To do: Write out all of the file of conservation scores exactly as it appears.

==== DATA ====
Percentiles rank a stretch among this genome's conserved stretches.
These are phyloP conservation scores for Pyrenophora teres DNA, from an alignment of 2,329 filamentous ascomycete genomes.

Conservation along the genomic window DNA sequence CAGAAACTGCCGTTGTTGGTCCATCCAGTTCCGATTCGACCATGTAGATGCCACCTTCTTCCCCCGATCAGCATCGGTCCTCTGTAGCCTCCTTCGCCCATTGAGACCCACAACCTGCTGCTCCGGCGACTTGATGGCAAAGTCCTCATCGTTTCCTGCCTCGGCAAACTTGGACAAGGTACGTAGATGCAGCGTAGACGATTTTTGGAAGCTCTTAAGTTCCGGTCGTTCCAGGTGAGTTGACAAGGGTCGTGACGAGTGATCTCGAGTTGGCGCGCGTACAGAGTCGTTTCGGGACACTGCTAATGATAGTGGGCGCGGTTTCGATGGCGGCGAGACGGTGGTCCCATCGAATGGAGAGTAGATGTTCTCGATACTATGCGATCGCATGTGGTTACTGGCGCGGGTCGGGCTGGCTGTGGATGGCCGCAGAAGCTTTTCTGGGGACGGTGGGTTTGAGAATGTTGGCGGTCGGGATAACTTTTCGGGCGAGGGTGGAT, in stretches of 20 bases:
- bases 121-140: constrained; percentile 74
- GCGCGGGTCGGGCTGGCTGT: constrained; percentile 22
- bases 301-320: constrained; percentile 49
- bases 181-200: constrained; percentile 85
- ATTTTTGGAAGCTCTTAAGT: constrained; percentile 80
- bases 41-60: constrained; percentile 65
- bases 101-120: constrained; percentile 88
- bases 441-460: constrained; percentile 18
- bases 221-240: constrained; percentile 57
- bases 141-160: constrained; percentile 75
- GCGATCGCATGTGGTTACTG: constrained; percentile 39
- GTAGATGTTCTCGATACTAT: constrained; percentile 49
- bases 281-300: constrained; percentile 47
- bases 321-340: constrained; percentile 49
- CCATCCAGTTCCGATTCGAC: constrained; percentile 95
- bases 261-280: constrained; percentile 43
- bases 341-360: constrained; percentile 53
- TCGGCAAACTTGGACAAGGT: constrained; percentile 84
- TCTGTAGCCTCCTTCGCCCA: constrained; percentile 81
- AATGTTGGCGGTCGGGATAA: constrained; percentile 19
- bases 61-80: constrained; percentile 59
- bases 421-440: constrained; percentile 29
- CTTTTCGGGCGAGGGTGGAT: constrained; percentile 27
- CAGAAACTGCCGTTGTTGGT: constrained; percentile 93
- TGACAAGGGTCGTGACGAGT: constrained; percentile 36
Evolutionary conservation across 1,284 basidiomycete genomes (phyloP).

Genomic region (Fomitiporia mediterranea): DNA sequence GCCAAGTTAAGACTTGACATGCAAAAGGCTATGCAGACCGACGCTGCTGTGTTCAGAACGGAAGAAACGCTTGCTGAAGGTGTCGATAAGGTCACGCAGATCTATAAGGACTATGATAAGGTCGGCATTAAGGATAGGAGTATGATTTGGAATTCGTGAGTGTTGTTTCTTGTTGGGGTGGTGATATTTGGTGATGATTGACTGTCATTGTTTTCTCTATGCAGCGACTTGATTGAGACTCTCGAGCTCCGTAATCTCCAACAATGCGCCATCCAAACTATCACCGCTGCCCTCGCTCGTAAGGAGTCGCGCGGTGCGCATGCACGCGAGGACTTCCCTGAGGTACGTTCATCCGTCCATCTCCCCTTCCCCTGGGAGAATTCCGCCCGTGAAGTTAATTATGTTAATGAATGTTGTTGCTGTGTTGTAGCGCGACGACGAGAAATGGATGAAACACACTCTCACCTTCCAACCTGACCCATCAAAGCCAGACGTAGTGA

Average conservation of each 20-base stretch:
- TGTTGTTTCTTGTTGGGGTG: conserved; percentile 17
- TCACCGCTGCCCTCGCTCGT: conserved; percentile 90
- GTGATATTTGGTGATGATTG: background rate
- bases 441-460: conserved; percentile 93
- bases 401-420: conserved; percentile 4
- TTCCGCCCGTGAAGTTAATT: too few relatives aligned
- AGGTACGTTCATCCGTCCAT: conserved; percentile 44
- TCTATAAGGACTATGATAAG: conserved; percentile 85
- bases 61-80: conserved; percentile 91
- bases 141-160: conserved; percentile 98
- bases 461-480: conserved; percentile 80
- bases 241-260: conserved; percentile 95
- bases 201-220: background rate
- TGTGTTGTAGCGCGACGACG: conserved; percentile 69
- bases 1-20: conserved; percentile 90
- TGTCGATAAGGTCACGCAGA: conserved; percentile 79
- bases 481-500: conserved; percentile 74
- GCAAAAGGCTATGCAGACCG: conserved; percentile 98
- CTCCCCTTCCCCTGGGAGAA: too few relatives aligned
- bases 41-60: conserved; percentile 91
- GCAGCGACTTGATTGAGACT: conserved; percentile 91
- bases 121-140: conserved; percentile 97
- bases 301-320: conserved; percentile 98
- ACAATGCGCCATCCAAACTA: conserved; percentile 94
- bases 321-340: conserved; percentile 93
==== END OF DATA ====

Percentiles rank a stretch among this genome's conserved stretches.
These are phyloP conservation scores for Pyrenophora teres DNA, from an alignment of 2,329 filamentous ascomycete genomes.

Conservation along the genomic window DNA sequence CAGAAACTGCCGTTGTTGGTCCATCCAGTTCCGATTCGACCATGTAGATGCCACCTTCTTCCCCCGATCAGCATCGGTCCTCTGTAGCCTCCTTCGCCCATTGAGACCCACAACCTGCTGCTCCGGCGACTTGATGGCAAAGTCCTCATCGTTTCCTGCCTCGGCAAACTTGGACAAGGTACGTAGATGCAGCGTAGACGATTTTTGGAAGCTCTTAAGTTCCGGTCGTTCCAGGTGAGTTGACAAGGGTCGTGACGAGTGATCTCGAGTTGGCGCGCGTACAGAGTCGTTTCGGGACACTGCTAATGATAGTGGGCGCGGTTTCGATGGCGGCGAGACGGTGGTCCCATCGAATGGAGAGTAGATGTTCTCGATACTATGCGATCGCATGTGGTTACTGGCGCGGGTCGGGCTGGCTGTGGATGGCCGCAGAAGCTTTTCTGGGGACGGTGGGTTTGAGAATGTTGGCGGTCGGGATAACTTTTCGGGCGAGGGTGGAT, in stretches of 20 bases:
- bases 121-140: constrained; percentile 74
- GCGCGGGTCGGGCTGGCTGT: constrained; percentile 22
- bases 301-320: constrained; percentile 49
- bases 181-200: constrained; percentile 85
- ATTTTTGGAAGCTCTTAAGT: constrained; percentile 80
- bases 41-60: constrained; percentile 65
- bases 101-120: constrained; percentile 88
- bases 441-460: constrained; percentile 18
- bases 221-240: constrained; percentile 57
- bases 141-160: constrained; percentile 75
- GCGATCGCATGTGGTTACTG: constrained; percentile 39
- GTAGATGTTCTCGATACTAT: constrained; percentile 49
- bases 281-300: constrained; percentile 47
- bases 321-340: constrained; percentile 49
- CCATCCAGTTCCGATTCGAC: constrained; percentile 95
- bases 261-280: constrained; percentile 43
- bases 341-360: constrained; percentile 53
- TCGGCAAACTTGGACAAGGT: constrained; percentile 84
- TCTGTAGCCTCCTTCGCCCA: constrained; percentile 81
- AATGTTGGCGGTCGGGATAA: constrained; percentile 19
- bases 61-80: constrained; percentile 59
- bases 421-440: constrained; percentile 29
- CTTTTCGGGCGAGGGTGGAT: constrained; percentile 27
- CAGAAACTGCCGTTGTTGGT: constrained; percentile 93
- TGACAAGGGTCGTGACGAGT: constrained; percentile 36
Evolutionary conservation across 1,284 basidiomycete genomes (phyloP).

Genomic region (Fomitiporia mediterranea): DNA sequence GCCAAGTTAAGACTTGACATGCAAAAGGCTATGCAGACCGACGCTGCTGTGTTCAGAACGGAAGAAACGCTTGCTGAAGGTGTCGATAAGGTCACGCAGATCTATAAGGACTATGATAAGGTCGGCATTAAGGATAGGAGTATGATTTGGAATTCGTGAGTGTTGTTTCTTGTTGGGGTGGTGATATTTGGTGATGATTGACTGTCATTGTTTTCTCTATGCAGCGACTTGATTGAGACTCTCGAGCTCCGTAATCTCCAACAATGCGCCATCCAAACTATCACCGCTGCCCTCGCTCGTAAGGAGTCGCGCGGTGCGCATGCACGCGAGGACTTCCCTGAGGTACGTTCATCCGTCCATCTCCCCTTCCCCTGGGAGAATTCCGCCCGTGAAGTTAATTATGTTAATGAATGTTGTTGCTGTGTTGTAGCGCGACGACGAGAAATGGATGAAACACACTCTCACCTTCCAACCTGACCCATCAAAGCCAGACGTAGTGA

Average conservation of each 20-base stretch:
- TGTTGTTTCTTGTTGGGGTG: conserved; percentile 17
- TCACCGCTGCCCTCGCTCGT: conserved; percentile 90
- GTGATATTTGGTGATGATTG: background rate
- bases 441-460: conserved; percentile 93
- bases 401-420: conserved; percentile 4
- TTCCGCCCGTGAAGTTAATT: too few relatives aligned
- AGGTACGTTCATCCGTCCAT: conserved; percentile 44
- TCTATAAGGACTATGATAAG: conserved; percentile 85
- bases 61-80: conserved; percentile 91
- bases 141-160: conserved; percentile 98
- bases 461-480: conserved; percentile 80
- bases 241-260: conserved; percentile 95
- bases 201-220: background rate
- TGTGTTGTAGCGCGACGACG: conserved; percentile 69
- bases 1-20: conserved; percentile 90
- TGTCGATAAGGTCACGCAGA: conserved; percentile 79
- bases 481-500: conserved; percentile 74
- GCAAAAGGCTATGCAGACCG: conserved; percentile 98
- CTCCCCTTCCCCTGGGAGAA: too few relatives aligned
- bases 41-60: conserved; percentile 91
- GCAGCGACTTGATTGAGACT: conserved; percentile 91
- bases 121-140: conserved; percentile 97
- bases 301-320: conserved; percentile 98
- ACAATGCGCCATCCAAACTA: conserved; percentile 94
- bases 321-340: conserved; percentile 93